Needless to say, there's been a lot of backlash. Men are annoyed at being intentionally left out, and rightly so, seeing as how breast cancer affects them, too, both directly and indirectly. My friend Erin Palette points out that it's time to give equal attention to other more common and deadlier types of cancer that nevertheless hardly receive any media attention. And then there's the IF/RPL crowd, of whom I'm a member, who finds this meme, at best, insensitive, and at worst, downright hurtful. Others have expounded on the reasons why far more eloquently than I can, and if you're wondering, then I encourage you to read those posts.
I admit that when I got the memo encouraging me to participate in the meme, I felt a little hurt and annoyed. I thought about how great it would make all of the friends and family feel, who've been hoping and praying for me to have a healthy pregnancy, to see me post something like that only to turn around and tell them, "Just kidding!" But mostly I felt bewildered, because, what does pretending you're pregnant have to do with breast cancer, exactly? And also, Breast Cancer Awareness Month isn't until October.
This month, September, is actually PCOS Awareness Month. If you've been paying attention to this blog for very long at all, then you know that this is a cause that's near and dear to my heart. PCOS, or Polycystic Ovary Syndrome, is the reason all of those people are praying for me. It's most likely the reason neither of my previous pregnancies made it to the end of the first trimester. It's the reason I'm terrified of even trying to get pregnant again until I lose enough weight to cure my insulin resistance. It's also the reason that there's no guarantee that I'll be able to get pregnant again once we do start trying, or that it will happen quickly or without difficulty and a lot of heartache.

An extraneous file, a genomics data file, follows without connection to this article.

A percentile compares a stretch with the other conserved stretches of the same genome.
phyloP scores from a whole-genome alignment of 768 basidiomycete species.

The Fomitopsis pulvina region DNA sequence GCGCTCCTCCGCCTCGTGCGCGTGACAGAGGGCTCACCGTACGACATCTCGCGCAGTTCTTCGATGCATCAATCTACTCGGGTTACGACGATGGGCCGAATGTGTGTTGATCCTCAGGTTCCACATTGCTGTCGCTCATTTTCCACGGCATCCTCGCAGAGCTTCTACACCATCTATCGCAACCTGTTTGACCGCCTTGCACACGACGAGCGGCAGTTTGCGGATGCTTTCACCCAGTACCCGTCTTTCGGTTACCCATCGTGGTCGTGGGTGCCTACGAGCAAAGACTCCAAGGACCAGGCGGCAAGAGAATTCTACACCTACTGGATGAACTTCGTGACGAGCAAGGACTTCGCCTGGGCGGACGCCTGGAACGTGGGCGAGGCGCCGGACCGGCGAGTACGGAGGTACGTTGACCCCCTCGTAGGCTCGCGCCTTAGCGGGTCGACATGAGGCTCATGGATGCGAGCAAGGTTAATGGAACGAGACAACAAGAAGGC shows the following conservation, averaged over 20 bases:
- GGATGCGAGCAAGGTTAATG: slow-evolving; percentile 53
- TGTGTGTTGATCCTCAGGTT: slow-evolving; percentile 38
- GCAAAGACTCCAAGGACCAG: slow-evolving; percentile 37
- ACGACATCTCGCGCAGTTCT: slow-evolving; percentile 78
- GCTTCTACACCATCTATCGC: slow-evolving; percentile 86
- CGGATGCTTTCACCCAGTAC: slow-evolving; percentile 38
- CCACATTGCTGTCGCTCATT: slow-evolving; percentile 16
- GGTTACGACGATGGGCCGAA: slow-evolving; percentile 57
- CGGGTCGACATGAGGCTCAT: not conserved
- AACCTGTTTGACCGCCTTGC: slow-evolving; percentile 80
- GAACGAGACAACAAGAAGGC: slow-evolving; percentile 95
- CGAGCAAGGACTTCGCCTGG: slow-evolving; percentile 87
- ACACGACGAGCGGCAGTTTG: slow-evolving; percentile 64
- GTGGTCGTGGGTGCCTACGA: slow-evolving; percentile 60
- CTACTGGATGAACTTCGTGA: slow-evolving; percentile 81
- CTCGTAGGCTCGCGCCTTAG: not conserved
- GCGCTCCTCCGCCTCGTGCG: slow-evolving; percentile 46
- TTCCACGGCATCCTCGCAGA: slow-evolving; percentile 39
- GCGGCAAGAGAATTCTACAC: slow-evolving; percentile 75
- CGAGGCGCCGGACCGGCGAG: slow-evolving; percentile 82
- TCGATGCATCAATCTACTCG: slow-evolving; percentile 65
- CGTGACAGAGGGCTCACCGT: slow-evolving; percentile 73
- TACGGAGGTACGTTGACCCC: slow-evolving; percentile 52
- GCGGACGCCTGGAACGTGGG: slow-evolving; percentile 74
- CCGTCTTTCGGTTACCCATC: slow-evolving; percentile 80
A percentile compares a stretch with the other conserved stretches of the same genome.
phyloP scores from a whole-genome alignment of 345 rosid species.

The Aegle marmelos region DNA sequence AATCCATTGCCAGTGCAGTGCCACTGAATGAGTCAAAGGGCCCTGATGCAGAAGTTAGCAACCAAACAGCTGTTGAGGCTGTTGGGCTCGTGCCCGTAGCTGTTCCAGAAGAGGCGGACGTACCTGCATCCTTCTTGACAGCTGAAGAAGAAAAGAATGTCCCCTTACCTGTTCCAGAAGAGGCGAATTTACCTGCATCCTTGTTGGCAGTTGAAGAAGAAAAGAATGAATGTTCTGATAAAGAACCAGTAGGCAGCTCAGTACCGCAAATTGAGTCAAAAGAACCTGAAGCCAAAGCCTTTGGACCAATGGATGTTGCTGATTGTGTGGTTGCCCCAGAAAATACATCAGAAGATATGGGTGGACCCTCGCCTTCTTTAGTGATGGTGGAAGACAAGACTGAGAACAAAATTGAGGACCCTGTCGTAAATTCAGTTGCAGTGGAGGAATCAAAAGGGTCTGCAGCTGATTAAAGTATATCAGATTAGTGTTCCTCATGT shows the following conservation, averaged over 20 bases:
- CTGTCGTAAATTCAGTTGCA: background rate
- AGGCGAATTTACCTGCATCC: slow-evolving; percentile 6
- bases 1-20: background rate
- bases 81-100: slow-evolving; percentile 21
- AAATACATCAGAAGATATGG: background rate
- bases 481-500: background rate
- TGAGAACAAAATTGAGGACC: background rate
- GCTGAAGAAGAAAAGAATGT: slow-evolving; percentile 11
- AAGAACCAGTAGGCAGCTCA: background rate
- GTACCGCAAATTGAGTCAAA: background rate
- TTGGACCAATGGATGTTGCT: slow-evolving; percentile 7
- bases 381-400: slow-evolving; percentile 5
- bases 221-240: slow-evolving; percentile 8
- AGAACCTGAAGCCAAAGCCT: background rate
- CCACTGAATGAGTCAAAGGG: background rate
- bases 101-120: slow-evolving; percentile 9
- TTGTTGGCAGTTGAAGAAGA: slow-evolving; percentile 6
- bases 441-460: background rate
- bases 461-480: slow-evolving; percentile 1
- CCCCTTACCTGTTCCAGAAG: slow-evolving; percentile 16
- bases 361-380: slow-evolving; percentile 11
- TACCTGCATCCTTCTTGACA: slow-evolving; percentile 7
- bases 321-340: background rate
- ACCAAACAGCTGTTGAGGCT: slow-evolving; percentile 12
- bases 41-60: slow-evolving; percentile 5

In the interest of doing something that actually raises awareness about a cause, here are a few facts about PCOS:
- It's a disorder that affects approximately five to ten percent of all women.
- It's one of the leading causes of infertility in women.
- It's closely linked with insulin resistance and metabolic syndrome.
- Those with PCOS who do manage to get pregnant face an increased risk of miscarriage, most likely due to said insulin resistance.
- It can be diagnosed at any phase of life and is not limited to women of child-bearing age.
- Irregular periods, or no periods
- Painful periods
- Acne, especially at an age where acne isn't a common affliction
- Excess hair growth on the face and body
- Hair loss
- Unruptured follicles, or cysts, on the ovaries
There is no known cure for PCOS. Currently, the only known medical treatment for PCOS is the birth control pill, which is not exactly helpful for those with the disorder who want to get pregnant. Fortunately, however, studies have shown that treating the related insulin resistance through a healthy, low-glycemic diet and regular exercise, or even with medications such as Metformin, can serve to lessen the severity of PCOS symptoms, and has even resulted in healthy pregnancies in women who have been prone to miscarriage.
That last part is why I've been knocking myself out with Project Oven Repair.
If you'd like more information on PCOS, or if you think you or a loved one might suffer from this disorder, or for information on treating the disorder, please check out the following links:
- Polycystic Ovarian Syndrome Association
- The International Council on Infertility Information Dissemination's PCOS FAQ
- Natural Health Solutions for PCOS
- Mary's PCOS Treatment FAQ